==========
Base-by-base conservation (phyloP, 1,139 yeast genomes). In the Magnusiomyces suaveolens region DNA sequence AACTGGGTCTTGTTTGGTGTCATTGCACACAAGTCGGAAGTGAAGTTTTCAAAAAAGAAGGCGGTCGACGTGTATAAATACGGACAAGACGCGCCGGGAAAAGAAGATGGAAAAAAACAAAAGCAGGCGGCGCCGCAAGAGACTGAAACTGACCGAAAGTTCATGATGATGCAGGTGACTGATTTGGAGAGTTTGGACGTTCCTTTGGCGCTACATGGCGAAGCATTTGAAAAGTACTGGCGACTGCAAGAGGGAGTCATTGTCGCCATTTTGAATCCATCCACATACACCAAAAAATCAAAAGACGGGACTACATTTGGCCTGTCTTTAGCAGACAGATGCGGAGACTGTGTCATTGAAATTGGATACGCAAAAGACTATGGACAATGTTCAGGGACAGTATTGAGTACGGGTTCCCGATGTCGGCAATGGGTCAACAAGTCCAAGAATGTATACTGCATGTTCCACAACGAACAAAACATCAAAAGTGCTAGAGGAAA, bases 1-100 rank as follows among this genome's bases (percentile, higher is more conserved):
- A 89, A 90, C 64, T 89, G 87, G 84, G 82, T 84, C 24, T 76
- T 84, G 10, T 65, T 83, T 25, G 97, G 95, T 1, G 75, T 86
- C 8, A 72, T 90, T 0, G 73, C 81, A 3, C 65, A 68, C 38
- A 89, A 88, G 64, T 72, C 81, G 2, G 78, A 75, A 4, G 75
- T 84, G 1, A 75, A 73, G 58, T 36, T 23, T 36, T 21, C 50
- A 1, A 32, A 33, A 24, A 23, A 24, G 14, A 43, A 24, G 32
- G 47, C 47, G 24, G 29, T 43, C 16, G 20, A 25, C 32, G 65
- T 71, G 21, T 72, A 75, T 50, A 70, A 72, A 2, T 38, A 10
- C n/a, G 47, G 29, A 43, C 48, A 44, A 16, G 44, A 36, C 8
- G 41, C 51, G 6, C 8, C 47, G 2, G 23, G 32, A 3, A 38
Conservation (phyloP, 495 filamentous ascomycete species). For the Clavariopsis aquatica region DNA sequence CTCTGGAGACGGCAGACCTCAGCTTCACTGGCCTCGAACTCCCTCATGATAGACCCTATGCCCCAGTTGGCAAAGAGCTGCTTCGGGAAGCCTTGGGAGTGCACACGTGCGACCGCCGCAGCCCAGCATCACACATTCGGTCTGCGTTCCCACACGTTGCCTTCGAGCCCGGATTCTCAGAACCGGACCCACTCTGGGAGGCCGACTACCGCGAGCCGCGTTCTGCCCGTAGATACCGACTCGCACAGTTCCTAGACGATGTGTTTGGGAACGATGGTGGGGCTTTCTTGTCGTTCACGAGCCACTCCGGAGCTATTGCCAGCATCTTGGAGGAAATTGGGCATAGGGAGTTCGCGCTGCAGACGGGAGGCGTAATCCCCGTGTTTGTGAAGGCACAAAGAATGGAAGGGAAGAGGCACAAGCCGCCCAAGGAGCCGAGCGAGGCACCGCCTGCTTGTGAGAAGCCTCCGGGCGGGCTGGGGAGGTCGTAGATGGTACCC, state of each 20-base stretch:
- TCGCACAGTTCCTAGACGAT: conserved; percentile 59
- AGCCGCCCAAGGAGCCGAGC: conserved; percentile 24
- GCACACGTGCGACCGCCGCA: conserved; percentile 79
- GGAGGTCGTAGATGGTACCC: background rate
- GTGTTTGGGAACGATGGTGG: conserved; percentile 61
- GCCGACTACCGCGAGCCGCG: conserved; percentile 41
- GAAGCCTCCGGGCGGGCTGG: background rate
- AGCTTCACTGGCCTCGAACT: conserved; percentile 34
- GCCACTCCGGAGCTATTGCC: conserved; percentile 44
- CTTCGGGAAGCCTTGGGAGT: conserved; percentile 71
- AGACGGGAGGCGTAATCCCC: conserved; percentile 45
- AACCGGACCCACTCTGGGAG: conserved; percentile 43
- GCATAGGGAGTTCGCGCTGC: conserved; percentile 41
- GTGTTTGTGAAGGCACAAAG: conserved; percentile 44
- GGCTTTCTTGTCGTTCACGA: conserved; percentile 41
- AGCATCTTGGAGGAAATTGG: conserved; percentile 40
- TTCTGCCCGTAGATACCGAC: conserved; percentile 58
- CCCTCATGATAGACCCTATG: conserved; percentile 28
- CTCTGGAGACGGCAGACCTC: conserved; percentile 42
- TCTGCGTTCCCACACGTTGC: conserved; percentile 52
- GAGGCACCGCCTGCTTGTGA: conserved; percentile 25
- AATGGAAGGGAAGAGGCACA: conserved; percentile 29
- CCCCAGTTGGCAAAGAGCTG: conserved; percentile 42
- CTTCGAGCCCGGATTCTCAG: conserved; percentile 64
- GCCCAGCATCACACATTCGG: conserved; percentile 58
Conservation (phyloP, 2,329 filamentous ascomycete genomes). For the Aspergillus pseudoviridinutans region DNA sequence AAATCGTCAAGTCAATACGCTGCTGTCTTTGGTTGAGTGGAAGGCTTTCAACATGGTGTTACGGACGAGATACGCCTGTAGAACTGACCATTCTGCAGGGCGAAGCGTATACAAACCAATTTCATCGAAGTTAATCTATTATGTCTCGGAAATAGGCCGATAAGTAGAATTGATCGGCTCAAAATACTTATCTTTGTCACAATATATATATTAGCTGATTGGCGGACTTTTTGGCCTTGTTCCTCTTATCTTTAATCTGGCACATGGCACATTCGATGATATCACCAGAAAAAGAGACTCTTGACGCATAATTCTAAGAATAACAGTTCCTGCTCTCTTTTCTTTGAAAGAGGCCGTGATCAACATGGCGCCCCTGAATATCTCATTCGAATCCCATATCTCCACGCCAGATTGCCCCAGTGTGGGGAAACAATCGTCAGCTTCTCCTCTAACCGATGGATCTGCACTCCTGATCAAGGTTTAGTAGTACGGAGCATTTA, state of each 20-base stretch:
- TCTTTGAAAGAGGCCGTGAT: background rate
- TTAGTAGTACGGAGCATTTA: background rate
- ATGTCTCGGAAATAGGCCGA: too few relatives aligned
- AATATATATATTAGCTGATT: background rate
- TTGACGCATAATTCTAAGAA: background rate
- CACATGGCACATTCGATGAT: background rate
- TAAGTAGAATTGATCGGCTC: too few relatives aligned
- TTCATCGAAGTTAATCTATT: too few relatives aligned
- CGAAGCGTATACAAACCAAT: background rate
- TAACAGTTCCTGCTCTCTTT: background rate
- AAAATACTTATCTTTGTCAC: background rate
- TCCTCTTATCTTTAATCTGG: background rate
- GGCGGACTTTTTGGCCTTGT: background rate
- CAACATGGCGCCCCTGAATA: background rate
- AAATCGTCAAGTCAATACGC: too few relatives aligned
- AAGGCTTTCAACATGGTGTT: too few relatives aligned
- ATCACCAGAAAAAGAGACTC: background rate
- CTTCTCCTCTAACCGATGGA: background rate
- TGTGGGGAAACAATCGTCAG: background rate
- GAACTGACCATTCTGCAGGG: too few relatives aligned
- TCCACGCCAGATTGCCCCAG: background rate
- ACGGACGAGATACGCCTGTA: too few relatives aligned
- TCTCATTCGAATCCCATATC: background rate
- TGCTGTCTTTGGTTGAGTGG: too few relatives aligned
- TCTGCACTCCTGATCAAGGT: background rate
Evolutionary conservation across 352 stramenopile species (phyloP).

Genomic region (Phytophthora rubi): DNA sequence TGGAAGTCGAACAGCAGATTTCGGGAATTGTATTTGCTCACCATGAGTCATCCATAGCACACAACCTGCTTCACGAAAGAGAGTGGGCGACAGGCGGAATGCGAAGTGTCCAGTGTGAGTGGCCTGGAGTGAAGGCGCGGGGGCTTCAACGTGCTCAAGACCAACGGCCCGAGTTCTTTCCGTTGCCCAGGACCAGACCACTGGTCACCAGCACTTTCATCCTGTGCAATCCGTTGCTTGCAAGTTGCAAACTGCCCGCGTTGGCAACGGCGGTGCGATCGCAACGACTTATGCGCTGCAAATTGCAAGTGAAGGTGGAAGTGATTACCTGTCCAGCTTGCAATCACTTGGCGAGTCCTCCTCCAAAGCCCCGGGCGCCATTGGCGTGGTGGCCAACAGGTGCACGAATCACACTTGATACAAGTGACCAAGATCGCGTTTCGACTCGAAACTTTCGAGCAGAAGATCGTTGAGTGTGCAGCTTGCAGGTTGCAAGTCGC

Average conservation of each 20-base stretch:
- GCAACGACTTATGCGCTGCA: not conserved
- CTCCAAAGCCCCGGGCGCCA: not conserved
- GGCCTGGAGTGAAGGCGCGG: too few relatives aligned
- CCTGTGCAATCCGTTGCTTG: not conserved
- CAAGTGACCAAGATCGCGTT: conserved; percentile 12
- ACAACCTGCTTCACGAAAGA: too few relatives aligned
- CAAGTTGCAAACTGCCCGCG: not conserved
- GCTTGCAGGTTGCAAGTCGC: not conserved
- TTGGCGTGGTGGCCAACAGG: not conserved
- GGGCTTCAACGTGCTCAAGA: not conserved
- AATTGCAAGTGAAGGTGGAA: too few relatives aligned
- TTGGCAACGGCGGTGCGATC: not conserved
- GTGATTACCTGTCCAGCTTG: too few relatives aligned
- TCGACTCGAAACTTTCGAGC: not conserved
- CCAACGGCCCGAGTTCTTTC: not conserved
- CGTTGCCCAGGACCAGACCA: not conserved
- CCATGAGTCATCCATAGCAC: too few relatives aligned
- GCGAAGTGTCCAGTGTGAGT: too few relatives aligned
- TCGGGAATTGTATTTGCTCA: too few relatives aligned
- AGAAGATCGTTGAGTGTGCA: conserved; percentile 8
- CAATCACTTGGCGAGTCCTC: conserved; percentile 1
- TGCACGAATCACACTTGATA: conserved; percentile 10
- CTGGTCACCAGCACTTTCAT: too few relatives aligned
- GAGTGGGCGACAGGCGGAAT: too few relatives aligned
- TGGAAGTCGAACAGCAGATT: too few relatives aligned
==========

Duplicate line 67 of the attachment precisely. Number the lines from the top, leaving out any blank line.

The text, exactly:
- GCAACGACTTATGCGCTGCA: not conserved